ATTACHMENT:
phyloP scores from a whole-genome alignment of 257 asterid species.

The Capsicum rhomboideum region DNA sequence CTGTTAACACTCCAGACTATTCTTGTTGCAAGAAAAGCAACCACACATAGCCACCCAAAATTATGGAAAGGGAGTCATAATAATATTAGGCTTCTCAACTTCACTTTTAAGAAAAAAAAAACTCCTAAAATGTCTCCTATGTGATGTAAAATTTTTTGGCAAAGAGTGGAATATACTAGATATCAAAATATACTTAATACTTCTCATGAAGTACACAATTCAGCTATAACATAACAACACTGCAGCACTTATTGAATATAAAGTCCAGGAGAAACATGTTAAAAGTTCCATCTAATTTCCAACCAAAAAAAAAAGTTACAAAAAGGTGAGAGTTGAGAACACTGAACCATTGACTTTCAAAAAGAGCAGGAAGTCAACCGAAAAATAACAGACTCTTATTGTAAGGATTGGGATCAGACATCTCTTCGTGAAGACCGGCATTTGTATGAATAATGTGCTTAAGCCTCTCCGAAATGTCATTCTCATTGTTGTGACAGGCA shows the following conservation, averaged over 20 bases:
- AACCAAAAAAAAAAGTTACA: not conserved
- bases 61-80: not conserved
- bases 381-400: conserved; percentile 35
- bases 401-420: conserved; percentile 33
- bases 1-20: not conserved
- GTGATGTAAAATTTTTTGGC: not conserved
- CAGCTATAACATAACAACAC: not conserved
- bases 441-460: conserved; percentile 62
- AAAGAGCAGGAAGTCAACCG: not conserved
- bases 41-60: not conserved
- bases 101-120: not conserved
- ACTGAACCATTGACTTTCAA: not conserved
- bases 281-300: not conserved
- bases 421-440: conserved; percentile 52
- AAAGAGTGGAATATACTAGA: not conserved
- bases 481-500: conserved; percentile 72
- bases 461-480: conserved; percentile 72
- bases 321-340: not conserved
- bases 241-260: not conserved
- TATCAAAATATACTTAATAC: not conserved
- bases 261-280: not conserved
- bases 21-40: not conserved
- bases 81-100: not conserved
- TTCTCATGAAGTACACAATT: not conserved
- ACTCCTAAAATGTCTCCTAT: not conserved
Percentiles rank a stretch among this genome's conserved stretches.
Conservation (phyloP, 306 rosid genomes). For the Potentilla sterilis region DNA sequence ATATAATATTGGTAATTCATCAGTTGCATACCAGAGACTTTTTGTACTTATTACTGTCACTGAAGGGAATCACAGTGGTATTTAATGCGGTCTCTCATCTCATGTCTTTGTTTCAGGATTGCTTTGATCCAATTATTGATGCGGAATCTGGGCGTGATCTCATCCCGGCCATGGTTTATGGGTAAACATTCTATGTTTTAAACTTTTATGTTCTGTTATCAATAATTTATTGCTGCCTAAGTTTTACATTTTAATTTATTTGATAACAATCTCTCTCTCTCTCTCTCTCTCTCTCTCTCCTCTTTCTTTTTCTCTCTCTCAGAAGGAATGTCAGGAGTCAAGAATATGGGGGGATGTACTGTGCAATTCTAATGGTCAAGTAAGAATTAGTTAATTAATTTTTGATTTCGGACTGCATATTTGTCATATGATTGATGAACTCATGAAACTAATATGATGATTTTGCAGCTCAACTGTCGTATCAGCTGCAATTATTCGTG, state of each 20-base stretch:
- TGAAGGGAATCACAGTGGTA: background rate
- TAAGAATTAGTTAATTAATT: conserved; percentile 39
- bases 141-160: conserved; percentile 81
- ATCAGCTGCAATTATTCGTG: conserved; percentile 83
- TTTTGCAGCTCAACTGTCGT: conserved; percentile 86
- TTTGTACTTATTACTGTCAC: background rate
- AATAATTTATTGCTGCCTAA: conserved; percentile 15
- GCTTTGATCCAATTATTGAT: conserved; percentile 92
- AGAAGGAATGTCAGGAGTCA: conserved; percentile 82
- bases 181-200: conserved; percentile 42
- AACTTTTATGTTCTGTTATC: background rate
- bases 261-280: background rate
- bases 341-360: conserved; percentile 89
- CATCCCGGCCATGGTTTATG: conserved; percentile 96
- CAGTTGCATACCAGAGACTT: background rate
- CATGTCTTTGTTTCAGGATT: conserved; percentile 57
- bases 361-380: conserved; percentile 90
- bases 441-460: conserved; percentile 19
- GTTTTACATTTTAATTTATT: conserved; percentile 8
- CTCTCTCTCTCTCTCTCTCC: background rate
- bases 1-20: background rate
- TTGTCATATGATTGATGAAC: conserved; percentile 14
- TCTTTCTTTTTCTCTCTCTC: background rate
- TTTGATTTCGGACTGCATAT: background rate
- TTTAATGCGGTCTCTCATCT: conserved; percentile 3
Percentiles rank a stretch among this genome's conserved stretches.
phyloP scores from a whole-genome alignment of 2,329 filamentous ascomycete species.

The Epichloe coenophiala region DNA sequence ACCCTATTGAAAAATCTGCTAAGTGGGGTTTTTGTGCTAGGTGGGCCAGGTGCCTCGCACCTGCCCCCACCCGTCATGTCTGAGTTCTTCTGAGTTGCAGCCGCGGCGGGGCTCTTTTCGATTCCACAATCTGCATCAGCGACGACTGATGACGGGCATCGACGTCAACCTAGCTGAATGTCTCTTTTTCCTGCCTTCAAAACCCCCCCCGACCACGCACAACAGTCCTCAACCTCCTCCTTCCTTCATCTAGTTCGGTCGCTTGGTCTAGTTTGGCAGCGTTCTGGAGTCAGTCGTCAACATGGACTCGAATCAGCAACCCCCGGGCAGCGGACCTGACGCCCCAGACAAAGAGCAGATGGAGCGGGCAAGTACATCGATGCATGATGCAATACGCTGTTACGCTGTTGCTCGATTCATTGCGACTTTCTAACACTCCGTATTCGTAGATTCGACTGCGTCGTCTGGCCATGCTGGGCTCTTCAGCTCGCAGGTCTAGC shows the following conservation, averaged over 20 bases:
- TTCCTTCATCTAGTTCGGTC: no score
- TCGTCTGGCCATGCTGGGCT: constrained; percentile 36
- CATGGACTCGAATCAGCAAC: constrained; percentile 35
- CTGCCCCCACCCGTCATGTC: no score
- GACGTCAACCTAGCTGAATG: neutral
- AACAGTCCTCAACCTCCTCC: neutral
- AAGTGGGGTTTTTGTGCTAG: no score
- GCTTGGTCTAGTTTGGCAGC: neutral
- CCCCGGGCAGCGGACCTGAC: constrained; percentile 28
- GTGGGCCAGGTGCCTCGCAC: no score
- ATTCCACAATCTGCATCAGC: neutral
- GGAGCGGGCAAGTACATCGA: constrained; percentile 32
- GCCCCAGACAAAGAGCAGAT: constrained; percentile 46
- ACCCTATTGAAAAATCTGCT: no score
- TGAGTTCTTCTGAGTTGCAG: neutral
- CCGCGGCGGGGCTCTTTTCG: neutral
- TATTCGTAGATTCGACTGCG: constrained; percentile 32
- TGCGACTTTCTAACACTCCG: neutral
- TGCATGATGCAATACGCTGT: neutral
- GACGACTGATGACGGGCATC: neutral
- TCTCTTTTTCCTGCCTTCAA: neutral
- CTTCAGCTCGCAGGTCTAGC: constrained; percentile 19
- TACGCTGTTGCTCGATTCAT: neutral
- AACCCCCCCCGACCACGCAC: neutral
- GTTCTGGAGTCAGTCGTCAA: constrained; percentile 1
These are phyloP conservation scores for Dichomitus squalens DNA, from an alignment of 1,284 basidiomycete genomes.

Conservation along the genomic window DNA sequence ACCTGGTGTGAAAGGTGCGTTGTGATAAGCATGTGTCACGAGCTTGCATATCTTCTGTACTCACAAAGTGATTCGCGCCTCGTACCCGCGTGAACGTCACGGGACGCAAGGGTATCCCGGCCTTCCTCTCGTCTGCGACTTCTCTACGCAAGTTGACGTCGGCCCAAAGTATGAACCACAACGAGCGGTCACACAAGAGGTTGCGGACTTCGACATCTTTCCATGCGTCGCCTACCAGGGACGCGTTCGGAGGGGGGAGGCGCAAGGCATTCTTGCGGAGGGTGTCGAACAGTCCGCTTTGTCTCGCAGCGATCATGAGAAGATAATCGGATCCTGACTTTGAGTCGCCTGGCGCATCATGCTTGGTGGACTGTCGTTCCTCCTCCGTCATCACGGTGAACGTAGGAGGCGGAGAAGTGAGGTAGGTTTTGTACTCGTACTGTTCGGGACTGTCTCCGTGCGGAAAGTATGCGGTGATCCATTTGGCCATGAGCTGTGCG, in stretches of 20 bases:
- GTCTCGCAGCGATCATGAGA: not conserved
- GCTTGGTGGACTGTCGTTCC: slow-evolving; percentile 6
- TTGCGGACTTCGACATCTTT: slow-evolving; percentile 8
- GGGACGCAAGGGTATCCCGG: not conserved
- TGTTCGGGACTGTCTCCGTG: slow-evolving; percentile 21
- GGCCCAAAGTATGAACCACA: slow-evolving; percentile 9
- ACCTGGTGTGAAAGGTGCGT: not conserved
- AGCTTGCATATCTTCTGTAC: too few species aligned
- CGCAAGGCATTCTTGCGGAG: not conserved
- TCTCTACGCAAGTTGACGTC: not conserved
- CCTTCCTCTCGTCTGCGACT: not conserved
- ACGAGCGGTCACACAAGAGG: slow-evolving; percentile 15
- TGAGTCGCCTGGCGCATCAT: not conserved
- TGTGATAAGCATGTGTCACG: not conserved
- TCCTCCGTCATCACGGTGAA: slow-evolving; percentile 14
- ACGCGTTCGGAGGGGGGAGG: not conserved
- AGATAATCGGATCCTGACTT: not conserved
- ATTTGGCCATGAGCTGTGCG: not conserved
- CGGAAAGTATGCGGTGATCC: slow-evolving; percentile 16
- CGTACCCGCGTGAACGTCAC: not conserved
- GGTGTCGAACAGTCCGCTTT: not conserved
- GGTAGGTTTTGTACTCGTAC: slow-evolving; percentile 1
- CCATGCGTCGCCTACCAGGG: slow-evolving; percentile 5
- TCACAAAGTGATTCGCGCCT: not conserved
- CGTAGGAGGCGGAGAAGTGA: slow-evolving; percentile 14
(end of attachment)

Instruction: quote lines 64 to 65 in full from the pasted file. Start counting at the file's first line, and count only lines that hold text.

- AAGTGGGGTTTTTGTGCTAG: no score
- GCTTGGTCTAGTTTGGCAGC: neutral